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Cheers to a contented cow club

Darrel Timm doesn’t feed his cattle in the evening any more — their mooing kept him awake all night.

Darrel Timm doesn’t feed his cattle in the evening any more — their mooing kept him awake all night.

That’s because their feed is laced with red wine — a litre a day each — which has made for some very happy cattle.

B.C. farmers Timm and his sister Janice Ravndahl are also pretty happy with the enthusiastic response of chefs and specialty stores to their Sezmu Meats.

Riley Bennett, chef at Mission Hill Winery’s Terrace Restaurant near Kelowna, B.C., says their $24 short ribs and $27 striploins are very popular with patrons, who exclaim over the dark red colour of the meat and its taste.

“The flavour is out there, second to none,” says Bennett. “It tastes like real beef but more rich in the mouthful.”

He is delighted to have the heavily marbled meat on his menu because it is a local success story which delights the diners.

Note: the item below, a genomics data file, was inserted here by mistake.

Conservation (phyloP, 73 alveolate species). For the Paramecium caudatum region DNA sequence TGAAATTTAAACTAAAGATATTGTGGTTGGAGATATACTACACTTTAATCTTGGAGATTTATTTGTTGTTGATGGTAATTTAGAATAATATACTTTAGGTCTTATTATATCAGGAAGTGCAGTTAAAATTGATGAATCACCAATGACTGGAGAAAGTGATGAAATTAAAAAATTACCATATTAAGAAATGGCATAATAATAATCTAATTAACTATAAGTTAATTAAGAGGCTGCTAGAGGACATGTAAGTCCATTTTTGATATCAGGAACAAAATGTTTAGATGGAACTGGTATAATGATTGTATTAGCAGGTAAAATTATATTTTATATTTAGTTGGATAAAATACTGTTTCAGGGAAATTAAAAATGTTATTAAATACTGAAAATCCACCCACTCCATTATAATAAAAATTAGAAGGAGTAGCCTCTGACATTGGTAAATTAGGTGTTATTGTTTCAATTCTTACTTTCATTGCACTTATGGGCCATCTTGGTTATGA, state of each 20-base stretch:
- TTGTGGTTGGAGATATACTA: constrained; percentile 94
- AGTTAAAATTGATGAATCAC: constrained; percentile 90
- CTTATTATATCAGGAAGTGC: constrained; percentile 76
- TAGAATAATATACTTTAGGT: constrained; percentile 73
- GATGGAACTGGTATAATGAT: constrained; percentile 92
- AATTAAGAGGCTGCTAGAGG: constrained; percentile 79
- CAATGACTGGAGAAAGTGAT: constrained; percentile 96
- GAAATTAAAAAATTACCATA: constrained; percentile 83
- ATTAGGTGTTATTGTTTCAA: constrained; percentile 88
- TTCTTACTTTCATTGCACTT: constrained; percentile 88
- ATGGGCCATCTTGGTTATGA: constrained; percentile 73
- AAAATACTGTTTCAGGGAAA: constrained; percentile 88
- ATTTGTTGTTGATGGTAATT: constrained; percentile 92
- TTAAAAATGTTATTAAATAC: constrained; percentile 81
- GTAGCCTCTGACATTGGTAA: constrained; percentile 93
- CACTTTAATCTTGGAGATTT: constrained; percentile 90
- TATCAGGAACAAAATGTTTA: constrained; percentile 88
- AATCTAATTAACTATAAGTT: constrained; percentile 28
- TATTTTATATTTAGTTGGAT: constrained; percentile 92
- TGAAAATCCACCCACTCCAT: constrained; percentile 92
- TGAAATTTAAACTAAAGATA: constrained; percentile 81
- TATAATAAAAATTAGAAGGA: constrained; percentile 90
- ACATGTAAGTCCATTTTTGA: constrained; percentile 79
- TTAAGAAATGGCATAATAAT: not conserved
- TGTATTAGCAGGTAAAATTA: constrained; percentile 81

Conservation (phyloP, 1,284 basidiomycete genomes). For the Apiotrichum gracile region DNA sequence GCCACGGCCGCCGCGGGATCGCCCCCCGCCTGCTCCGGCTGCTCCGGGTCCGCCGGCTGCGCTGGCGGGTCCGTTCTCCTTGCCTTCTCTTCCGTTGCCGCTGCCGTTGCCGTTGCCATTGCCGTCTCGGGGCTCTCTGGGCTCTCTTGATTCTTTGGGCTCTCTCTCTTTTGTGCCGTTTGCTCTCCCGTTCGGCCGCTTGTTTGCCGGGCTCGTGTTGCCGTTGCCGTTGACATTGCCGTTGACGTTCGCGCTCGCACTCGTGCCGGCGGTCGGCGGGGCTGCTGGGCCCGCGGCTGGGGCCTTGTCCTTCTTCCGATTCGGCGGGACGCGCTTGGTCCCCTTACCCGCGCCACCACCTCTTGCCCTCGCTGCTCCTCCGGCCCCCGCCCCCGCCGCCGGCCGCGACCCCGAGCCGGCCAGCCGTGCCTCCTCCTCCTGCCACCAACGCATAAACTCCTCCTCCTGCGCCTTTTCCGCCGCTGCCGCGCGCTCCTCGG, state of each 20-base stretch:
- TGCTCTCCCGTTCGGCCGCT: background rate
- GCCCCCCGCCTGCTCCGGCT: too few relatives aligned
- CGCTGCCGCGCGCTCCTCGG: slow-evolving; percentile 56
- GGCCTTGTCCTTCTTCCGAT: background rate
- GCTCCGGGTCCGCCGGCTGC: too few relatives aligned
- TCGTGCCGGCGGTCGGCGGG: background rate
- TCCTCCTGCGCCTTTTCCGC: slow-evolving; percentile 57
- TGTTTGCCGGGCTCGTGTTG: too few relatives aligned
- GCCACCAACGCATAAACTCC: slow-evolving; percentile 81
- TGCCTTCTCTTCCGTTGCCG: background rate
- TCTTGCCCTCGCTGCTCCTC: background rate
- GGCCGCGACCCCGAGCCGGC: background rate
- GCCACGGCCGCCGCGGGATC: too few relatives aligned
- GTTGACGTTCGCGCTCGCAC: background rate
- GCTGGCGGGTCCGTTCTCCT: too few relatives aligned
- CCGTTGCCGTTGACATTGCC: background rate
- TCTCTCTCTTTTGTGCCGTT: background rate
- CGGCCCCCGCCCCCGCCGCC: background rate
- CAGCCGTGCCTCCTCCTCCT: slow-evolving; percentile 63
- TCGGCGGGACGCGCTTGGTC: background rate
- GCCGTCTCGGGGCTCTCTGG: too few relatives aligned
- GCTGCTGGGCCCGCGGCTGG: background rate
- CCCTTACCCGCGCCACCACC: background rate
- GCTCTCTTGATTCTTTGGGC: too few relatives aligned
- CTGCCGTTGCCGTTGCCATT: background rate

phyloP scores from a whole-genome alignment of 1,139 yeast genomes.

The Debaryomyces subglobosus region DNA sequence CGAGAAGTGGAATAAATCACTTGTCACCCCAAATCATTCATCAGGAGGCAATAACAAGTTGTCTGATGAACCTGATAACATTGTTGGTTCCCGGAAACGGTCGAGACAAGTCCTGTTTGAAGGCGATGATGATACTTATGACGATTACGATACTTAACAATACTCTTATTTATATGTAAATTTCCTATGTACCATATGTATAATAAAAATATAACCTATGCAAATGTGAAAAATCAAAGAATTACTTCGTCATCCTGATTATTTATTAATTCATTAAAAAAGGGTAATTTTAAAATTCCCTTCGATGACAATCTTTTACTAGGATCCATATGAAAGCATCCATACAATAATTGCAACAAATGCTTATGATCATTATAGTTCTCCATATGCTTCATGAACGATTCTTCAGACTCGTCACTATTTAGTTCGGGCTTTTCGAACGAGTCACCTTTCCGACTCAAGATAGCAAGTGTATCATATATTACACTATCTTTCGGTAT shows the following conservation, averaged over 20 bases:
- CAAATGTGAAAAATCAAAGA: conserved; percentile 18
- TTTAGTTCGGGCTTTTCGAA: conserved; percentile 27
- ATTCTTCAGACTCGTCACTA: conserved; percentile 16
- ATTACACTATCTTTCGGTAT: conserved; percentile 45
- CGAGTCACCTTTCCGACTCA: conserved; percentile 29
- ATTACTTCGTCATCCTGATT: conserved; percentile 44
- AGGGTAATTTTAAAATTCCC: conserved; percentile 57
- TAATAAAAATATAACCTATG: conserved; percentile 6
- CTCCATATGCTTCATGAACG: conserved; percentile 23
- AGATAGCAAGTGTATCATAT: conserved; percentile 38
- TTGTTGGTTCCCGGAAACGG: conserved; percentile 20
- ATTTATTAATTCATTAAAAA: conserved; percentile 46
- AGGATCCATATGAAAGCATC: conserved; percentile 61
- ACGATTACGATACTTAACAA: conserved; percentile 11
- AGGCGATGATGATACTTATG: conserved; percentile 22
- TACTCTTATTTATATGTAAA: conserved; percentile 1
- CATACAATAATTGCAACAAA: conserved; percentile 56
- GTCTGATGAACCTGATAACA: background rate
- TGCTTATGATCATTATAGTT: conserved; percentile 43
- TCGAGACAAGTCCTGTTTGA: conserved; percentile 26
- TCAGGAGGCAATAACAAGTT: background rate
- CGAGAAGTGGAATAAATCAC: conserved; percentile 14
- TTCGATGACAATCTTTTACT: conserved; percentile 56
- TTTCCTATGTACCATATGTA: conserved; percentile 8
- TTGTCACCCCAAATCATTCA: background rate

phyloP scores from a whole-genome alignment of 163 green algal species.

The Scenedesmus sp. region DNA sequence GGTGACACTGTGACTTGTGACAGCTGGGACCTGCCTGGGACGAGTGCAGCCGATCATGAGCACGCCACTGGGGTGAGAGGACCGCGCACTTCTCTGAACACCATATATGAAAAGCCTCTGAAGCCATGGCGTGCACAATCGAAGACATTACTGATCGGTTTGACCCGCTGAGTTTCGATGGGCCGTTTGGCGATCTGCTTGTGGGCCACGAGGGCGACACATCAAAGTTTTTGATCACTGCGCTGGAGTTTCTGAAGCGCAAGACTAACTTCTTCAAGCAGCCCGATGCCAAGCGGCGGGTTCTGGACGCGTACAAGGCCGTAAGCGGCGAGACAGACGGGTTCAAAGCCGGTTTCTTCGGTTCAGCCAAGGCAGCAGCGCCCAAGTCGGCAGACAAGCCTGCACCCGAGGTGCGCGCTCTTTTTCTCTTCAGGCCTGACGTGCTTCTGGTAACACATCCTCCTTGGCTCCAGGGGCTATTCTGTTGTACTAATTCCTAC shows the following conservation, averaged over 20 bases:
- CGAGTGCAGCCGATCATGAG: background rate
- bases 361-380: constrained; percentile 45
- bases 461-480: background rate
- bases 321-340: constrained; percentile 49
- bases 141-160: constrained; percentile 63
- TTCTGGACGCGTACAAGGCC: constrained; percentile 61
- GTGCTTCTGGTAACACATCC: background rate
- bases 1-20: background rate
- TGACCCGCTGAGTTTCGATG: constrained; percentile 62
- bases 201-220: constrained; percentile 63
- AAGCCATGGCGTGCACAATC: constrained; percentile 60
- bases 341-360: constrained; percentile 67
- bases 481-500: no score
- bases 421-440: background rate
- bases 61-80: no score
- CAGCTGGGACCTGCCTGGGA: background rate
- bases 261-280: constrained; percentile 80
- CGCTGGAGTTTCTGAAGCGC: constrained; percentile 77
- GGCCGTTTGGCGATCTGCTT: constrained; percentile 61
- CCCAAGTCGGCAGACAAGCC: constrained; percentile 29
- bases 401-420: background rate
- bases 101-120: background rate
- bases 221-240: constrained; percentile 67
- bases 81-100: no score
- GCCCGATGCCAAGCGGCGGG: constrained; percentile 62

“They are blown away that it is raised only 50 miles from the winery. It’s the talk of the town.”

Bennett, who is angling to have Mission Hill’s red wines fed to the next crop of cattle, says the five-month experiment has shown him “it is one of those things that is going to be around a long time.”

After a number of trials, they felt 90 days of wine drinking produced the greatest impact on meat flavour, says Ravndahl. After that, the cost of the wine starts making the price of the meat prohibitive. For example, a Sezmu Meats rib-eye sells for $35 a kilogram. In the early days, they made their own wine to help defray costs but found it too time consuming.

Now they source the wine, a Cabernet blend, from a variety of wineries near their Kelowna farm.

Although she has since heard of wine-fed beef in Australia, Ravndahl believes she is the only farmer in North America to do the same.

 
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